A new dangerous attack campaign has been detected by security researchers involved in the distribution of the MrbMiner malware which is programmed to infect MSSQL databases. They are part of enterprise and company sites and are used to contain sensitive information and important site values. The nature of the attacks and the fact that many portals have been compromised shows that the hacking group behind it is possibly very experienced.
MrbMiner Malware Leveraged Against MSSQL Databases
MSSQL databases appear to be under attack by a new devastating attack campaign. This time it is a dangerous malware called MrbMiner which is devised by an experienced hacking group. At this moment there is no information available about the identity of the criminals behind it. The name was given to the virus after one of the domain names which was registered to spread it.
The attacks using a botnet approach — numerous computers and hacked hosts are tasked with the goal of automatically identifying accessible database servers on a given network. If such is found an automated script will be invoked which will attempt to leverage various security exploits. The main technique used is the brute force attempts that will use a dictionary or algorithm-based lists of usernames and passwords of the administrative users.
As soon as the MrbMiner Malware is deployed on a given computer a preset execution sequence will start. The first action in the current version is to download a assm.exe file from a remote server. It will prepare the environment by instituting a persistent installation. The virus files will be launched every time the computer is powered on. In addition, it can block access to the recovery boot options which will make it very difficult to follow most manual user removal guides.
Additional MrbMiner Malware Capabilities
An additional step is the installation of a Trojan module. It is used to keep a connection to the hacker-controlled server. It is used to take over control of the systems and steal any files and data from the hacked hosts. Usually, database servers are built on top of enterprise-grade and performance-optimized servers. For this reason, the hackers behind the ongoing campaign have decided to implement another dangerous action – to deploy a cryptocurrency miner. This is a script configured to download multiple performance-intensive complex tasks onto the infected servers. They will run automatically which will have a crippling effect on the usability of the systems. For every reported and completed the job the hackers will receive cryptocurrency assets as a reward.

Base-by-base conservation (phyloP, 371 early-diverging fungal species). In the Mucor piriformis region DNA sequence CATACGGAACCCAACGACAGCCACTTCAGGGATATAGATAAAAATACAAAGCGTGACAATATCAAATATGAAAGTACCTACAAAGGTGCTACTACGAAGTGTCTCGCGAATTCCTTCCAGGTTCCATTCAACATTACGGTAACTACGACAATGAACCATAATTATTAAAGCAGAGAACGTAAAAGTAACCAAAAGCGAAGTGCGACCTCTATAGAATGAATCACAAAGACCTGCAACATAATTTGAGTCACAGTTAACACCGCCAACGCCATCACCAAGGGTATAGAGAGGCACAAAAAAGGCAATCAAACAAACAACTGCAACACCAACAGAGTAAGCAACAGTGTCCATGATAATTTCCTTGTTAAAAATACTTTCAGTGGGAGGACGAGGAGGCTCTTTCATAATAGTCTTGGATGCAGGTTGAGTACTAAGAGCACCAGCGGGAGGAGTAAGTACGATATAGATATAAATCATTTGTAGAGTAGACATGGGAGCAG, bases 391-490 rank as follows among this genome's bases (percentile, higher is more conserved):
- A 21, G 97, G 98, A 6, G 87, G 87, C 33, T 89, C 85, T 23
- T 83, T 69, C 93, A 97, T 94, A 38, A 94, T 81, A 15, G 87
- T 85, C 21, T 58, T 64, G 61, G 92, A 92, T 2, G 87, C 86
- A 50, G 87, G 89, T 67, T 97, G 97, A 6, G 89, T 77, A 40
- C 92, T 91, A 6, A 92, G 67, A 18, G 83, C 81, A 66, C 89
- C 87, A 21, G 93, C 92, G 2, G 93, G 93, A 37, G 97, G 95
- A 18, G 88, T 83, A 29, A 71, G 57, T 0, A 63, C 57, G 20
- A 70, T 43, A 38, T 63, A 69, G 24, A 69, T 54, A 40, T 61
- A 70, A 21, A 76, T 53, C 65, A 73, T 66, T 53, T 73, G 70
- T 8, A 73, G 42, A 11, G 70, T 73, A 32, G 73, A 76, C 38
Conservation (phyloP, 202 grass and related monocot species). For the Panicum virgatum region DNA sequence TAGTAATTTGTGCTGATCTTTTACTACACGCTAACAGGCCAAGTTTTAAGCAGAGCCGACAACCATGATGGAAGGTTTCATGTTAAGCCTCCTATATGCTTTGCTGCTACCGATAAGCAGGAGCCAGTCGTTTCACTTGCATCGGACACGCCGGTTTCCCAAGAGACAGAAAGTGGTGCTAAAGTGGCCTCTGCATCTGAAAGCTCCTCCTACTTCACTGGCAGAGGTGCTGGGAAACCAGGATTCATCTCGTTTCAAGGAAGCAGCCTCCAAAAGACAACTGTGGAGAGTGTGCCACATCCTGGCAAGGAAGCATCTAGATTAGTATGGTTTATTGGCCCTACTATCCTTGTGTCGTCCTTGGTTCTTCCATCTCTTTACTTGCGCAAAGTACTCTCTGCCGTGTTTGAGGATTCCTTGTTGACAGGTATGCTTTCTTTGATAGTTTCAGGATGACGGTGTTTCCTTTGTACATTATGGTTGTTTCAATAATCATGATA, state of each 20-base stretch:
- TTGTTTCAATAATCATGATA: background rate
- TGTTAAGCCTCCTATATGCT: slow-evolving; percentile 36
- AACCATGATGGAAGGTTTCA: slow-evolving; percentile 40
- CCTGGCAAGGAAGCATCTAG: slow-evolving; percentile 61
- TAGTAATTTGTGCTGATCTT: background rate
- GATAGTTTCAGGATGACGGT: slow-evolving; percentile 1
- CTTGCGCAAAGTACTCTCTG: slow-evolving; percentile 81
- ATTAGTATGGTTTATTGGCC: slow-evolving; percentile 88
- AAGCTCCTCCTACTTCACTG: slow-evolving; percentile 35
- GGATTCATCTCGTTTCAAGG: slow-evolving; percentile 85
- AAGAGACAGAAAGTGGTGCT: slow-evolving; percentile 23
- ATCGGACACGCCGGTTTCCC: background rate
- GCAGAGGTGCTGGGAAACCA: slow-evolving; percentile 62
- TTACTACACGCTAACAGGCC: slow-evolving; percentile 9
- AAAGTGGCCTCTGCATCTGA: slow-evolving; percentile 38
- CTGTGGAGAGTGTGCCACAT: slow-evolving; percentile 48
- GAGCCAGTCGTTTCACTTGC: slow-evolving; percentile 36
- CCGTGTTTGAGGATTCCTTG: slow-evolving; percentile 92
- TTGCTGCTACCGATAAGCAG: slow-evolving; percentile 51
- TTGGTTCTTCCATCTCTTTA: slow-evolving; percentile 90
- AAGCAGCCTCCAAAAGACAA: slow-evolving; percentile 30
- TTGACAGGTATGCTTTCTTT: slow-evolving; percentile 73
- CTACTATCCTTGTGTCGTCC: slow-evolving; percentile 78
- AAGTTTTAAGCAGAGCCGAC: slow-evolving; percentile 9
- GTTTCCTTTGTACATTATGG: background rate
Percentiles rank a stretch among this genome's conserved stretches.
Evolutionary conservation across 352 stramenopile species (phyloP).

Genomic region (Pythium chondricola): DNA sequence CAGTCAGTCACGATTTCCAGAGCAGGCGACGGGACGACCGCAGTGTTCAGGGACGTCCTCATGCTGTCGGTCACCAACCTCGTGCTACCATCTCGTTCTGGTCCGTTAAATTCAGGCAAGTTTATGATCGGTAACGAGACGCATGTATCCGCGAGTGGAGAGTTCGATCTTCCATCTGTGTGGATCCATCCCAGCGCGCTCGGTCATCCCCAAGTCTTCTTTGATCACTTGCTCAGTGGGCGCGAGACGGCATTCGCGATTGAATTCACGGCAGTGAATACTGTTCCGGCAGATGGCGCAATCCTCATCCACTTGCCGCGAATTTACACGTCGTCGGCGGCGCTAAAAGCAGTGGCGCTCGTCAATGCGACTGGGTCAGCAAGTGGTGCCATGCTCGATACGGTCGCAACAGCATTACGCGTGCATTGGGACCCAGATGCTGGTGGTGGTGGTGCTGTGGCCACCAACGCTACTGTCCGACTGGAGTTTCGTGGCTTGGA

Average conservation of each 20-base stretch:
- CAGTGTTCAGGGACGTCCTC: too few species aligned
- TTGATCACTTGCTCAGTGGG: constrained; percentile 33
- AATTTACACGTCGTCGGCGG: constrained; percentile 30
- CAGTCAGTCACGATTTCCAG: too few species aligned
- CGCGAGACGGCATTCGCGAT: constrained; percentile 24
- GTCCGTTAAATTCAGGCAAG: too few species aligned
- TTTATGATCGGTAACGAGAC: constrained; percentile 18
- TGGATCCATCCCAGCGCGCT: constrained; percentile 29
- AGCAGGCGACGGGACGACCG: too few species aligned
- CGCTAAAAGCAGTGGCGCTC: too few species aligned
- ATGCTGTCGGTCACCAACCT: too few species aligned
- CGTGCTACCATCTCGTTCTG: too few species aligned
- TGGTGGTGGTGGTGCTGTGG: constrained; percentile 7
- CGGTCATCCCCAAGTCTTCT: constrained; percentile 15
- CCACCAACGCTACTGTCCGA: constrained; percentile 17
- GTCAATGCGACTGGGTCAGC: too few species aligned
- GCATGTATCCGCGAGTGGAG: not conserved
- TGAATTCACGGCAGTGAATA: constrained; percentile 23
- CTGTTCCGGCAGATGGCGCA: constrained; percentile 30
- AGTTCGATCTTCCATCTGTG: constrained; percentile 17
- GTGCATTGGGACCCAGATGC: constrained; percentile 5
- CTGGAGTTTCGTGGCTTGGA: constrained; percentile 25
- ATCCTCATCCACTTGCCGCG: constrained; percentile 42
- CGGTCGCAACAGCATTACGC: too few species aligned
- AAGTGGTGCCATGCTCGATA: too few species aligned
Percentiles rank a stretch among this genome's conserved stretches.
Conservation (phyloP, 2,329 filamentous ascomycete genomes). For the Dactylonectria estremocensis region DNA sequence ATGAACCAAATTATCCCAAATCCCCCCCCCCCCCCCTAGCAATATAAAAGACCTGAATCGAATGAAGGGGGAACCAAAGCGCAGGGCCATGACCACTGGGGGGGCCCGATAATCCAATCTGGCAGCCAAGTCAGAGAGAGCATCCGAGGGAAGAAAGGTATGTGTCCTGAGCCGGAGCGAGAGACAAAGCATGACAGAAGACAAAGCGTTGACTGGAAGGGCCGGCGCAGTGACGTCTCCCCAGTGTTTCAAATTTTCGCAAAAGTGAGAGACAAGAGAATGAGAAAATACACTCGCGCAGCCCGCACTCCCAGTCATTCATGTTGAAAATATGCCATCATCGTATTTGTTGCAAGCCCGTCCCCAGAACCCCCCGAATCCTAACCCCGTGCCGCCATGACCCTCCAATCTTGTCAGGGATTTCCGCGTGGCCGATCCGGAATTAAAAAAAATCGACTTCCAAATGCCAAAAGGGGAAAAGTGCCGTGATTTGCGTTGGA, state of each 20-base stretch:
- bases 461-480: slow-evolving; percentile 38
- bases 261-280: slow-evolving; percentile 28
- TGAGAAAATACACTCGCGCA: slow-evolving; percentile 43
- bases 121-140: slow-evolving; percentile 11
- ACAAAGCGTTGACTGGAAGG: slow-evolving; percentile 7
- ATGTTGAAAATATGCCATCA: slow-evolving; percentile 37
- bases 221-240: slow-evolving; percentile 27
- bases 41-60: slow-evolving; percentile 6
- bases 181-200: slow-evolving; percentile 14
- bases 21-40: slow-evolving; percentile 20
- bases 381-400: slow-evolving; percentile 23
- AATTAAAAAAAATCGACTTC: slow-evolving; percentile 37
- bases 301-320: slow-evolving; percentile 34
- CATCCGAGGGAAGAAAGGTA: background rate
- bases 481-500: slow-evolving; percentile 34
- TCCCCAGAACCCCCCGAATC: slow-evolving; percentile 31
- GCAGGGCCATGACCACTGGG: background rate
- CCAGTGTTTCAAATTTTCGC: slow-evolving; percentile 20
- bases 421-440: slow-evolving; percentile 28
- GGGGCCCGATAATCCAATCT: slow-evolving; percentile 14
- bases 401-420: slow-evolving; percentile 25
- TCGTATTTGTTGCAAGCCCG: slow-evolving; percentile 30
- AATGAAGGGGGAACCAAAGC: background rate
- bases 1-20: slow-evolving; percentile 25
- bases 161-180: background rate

The code analysis of the collected samples shows that the virus is cross-compiled to be compatible with Linux systems and the ARM architecture. This means that the malware can also run on devices that are used in IoT environments, production facilities and etc.
This also leads us to believe that the hacking group may be pursuing a much larger attack in the near future. This fact prompted the analysts to continue looking and they discovered that the malware funds generated by the miner module were forwarded to a Monero wallet. The transactions that have been sent to it currently amount to about 300 USD. This suggests that the Linux attacks have recently been started.
At the moment for most of the attacks, the researchers note that there is a way to find out if your MSSQL has been affected. System administrators can search for the presence of a backdoor account with the name of Default/@fg125kjnhn987.